Protect your family, be prepared for anything.
As we age, we face more and more difficult financial decisions on how to take care of ourselves and our families. Likewise, as we age, we are more and more likely to need some sort of long term care, whether it is in-home or in an assisted living facility. While nobody likes to think of themselves or a loved one needing assistance with activities of daily living, the possibilities are real and it is good to be prepared for the unexpected.
By The Numbers
In 1994, 7.3 million Americans needed long term care (LTC) services at an average cost of nearly $43,800 per year. By 2000, this number rose to 9 million Americans at nearly $55,750 per year. It’s currently near $75,000 per year.
By 2030 those needing LTC will skyrocket to 23+ million Americans, with projected, individual long term care costs reaching $300,000 annually per individual!
Source: Long Term Care National Advisory Center
Long term care insurance (LTCI) is designed to cover people who do need extended care in their senior years. The costs associated with this type of care can be astronomical, and while LTCI is not right for everyone, it can deflect the devastating expenses a family might face when a loved one needs long term care.
Here, Spectrum’s Kathleen MacDonald sits down with Denver financial advisor John Downing, president of The Down Court Group, to help explain the myriad LTCI options available to you and your family.
KM: Can you describe just exactly what long term care insurance is?
JD: Sure, Kathleen. Long term care insurance was once looked upon as nursing home coverage, but modern policies go far beyond that. According to the American Association of Long Term Care insurance, roughly 24 percent of all new long term care claims are being paid for assisted living facilities.
KM: Who needs long term care coverage?
JD: We believe that almost everyone should consider long term care coverage. People are living longer than we ever expected so the chance of needing coverage is very high. The odds of needing long term care benefits are significantly higher than either homeowner or automobile coverage and we all carry those policies. Many people assume that long term care insurance is only for the elderly, but roughly one third of all policies issued last year were to people under age 65. It is important to purchase coverage while you are still healthy, and the younger the better.
KM: How does an individual qualify for benefits?
JD: With most policies the general requirement is being unable to perform any two of the six activities of daily living (ADLs), without assistance. Those activities include bathing, eating, dressing, toileting, continence, and transferring. If you cannot perform any two of those six ADLs without assistance you would be eligible for reimbursement.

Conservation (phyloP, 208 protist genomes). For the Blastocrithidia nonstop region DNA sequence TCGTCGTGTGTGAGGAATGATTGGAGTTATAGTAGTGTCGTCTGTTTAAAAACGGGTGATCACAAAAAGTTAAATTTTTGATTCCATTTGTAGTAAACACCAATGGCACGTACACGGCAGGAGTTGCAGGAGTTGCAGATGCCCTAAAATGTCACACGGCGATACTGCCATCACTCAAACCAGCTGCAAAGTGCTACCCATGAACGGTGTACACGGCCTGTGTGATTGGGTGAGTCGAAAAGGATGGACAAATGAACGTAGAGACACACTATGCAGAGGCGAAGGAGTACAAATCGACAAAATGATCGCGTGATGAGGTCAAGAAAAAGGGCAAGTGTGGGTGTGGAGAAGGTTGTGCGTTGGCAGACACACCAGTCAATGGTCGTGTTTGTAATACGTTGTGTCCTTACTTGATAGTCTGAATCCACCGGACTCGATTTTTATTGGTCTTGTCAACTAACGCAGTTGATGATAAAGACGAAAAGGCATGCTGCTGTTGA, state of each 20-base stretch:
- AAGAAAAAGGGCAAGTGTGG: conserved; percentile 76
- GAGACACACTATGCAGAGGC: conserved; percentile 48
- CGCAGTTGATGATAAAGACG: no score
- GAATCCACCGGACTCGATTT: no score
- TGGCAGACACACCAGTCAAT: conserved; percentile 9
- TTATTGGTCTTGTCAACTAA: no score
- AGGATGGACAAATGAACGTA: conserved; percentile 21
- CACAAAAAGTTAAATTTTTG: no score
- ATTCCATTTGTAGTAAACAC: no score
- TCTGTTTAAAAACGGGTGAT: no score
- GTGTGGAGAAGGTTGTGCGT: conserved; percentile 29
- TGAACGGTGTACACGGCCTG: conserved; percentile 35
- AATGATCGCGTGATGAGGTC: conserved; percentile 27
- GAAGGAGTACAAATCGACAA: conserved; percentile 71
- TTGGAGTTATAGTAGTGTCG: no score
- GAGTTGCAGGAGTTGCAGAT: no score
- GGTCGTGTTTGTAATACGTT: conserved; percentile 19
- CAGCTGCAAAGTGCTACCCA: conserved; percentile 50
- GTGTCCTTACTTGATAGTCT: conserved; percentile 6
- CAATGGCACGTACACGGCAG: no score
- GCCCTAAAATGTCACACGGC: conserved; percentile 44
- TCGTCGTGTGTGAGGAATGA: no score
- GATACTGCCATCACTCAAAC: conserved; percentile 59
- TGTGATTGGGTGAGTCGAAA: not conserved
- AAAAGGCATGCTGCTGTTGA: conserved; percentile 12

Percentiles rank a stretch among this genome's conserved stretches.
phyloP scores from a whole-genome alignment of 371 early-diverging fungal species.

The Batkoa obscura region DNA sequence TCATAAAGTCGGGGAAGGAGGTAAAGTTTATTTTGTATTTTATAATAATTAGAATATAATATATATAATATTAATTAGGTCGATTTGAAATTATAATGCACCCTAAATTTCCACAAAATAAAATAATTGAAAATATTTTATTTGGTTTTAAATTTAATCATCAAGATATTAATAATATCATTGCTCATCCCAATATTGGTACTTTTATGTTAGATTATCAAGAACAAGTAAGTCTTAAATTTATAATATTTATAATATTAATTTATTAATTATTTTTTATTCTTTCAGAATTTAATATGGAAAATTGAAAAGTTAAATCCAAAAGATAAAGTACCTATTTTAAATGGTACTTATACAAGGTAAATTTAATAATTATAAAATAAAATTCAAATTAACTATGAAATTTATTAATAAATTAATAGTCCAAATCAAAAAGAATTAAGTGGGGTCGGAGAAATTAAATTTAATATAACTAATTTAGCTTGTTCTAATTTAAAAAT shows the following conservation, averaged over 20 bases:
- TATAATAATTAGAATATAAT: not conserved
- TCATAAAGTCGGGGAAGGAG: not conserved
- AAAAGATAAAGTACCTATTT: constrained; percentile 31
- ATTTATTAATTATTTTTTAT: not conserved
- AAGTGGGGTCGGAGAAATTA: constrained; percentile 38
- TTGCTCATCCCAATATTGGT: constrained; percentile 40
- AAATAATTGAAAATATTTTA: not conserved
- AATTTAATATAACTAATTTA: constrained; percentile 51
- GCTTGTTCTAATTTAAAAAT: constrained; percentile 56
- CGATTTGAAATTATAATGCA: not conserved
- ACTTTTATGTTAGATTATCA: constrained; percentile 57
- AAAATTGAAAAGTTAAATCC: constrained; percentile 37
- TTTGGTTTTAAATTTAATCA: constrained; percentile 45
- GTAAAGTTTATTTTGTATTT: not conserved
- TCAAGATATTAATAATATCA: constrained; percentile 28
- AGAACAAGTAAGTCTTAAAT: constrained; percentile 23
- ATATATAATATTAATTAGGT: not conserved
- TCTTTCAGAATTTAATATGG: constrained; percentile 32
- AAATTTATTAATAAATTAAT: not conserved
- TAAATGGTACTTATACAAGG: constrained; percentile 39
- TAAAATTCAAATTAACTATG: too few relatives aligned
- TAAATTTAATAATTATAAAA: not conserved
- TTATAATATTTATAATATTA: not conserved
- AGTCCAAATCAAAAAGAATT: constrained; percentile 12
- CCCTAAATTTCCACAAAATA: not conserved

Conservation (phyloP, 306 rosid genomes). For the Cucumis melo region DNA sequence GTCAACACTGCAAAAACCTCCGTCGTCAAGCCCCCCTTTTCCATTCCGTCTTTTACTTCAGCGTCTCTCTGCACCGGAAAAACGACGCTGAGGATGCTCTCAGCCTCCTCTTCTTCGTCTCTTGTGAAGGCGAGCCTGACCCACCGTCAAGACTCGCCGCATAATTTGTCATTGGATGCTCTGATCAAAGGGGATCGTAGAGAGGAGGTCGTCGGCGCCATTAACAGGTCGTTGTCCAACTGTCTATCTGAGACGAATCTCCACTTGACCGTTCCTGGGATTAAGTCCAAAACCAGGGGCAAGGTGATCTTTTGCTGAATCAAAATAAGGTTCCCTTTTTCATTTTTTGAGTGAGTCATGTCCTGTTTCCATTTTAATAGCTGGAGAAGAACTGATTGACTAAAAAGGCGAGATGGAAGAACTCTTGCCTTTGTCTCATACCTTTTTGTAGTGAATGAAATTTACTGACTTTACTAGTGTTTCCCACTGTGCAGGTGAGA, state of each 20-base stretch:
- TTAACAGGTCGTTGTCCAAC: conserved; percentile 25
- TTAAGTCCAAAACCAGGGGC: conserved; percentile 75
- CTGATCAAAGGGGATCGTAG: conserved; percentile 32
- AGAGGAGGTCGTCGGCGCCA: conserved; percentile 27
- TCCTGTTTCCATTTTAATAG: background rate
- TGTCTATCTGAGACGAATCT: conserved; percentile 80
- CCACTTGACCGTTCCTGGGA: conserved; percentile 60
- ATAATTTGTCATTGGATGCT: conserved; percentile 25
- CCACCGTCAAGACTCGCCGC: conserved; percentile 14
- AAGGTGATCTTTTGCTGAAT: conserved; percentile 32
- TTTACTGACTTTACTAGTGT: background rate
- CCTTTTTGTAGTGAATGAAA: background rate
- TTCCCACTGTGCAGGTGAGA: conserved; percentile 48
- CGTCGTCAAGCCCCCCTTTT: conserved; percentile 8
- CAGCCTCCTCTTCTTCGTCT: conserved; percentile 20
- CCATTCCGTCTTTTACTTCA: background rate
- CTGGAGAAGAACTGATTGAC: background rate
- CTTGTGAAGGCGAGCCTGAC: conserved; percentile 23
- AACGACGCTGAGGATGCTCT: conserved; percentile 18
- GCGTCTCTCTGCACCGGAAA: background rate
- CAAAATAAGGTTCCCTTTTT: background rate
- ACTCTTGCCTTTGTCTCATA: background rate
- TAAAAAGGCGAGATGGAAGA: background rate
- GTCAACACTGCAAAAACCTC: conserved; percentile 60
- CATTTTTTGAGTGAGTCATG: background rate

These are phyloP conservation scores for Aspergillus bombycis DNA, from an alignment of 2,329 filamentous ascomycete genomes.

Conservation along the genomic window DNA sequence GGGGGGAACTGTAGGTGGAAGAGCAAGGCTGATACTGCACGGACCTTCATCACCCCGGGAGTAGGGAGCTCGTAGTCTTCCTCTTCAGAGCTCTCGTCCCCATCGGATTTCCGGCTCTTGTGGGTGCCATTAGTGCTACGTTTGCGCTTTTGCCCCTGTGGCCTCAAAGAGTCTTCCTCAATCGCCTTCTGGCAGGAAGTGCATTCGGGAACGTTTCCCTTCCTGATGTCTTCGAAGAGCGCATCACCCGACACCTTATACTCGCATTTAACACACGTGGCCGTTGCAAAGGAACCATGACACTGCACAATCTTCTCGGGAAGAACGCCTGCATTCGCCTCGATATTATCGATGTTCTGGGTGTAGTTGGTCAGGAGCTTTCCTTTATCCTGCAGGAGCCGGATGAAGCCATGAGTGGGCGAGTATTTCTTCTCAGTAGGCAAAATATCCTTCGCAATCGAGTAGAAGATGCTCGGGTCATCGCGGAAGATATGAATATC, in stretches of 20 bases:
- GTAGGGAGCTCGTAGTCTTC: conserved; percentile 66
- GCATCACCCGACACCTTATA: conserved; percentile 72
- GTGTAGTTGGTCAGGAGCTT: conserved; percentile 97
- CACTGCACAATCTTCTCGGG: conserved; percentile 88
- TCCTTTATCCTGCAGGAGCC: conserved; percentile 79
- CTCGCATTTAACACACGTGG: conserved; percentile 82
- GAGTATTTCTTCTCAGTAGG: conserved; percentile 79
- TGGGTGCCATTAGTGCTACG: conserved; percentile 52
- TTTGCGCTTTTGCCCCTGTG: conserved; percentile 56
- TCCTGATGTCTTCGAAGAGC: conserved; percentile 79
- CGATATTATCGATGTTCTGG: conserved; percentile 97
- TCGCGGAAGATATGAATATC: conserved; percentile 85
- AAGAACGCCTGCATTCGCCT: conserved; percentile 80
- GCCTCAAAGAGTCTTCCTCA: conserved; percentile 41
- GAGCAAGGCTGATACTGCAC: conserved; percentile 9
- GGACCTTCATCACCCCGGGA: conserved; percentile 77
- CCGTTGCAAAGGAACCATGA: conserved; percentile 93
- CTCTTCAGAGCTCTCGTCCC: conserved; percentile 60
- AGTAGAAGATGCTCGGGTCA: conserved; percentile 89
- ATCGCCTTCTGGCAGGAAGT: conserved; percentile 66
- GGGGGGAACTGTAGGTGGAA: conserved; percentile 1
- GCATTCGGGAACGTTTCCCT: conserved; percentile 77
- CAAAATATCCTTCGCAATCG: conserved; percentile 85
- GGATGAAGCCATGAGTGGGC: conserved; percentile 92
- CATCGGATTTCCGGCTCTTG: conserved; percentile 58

KM: Are there different types of long term care policies?
JD: Yes, the range of coverage is truly amazing and is complex enough that you should work with a competent advisor to choose the right policy. As a general rule, long term care policies will cover both in-home and nursing home costs, adult day care, respite care, modification to your home such as wheelchair ramps or widening of doorways for wheelchairs, assisted living, and more. In addition, today’s policies provide an option to have a daily benefit or you can even acquire a pool of money that can be utilized as it is needed without the limitation of a daily cap on benefits.
As I mentioned earlier, assisted living is included with all modern long term care policies. When you are shopping for long term care coverage consider looking at lifetime benefits as it may be only marginally more expensive than a three- to five-year benefit period.
KM: How long do most claims last?
JD: It’s commonly reported that the typical claim is less than three years. However, those statistics were gleaned from looking at the length of time a person stayed in a nursing home. In reality, most people go to nursing homes in the final stages of life. Most people choose to receive care in their own residence or retirement community if that is possible. While the average stay in a nursing home is 2.3 years, you may need care for a longer period of time.
KM: How much is the average cost of care today?
JD: The latest statistics indicate that, over a three-year period, the cost of care is approximately $225,000 per person. In 20 years that figure will be over $400,000. You should assume approximately 3 percent inflation each year.
KM: Is there anything else you would like to tell our readers?
JD: Given the complexity of long term care coverage, they should shop around and find a competent advisor to assist them, someone they are comfortable with. Be sure to purchase a policy from a company that is strong financially. You want to be sure that the company is still there when you have a claim. Consider purchasing a compound inflation protection because the cost of care is expected to rise considerably. You should secure a lifetime benefit. If you can afford it, the lifetime benefit is certainly worth the extra cost. Finally, ask lots of questions so you understand what you are buying.
Long Term Care Insurance Can:
- Support independence by paying for Home Care and Assisted Living costs. It can give people choices in difficult circumstances.
- Protect loved ones from the burdens of caregiving.
- Be less expensive in the long run than paying for care costs out-of-pocket.
When Should I Buy Long Term Care Insurance?
LTCI premiums go up in price as you age, although once you buy a policy your premiums do not rise due to aging or health. If you can afford the premium for years to come, consider buying now to protect yourself and your family. Consult your family financial advisor or insurance professional to discuss whether LTCI is right for you.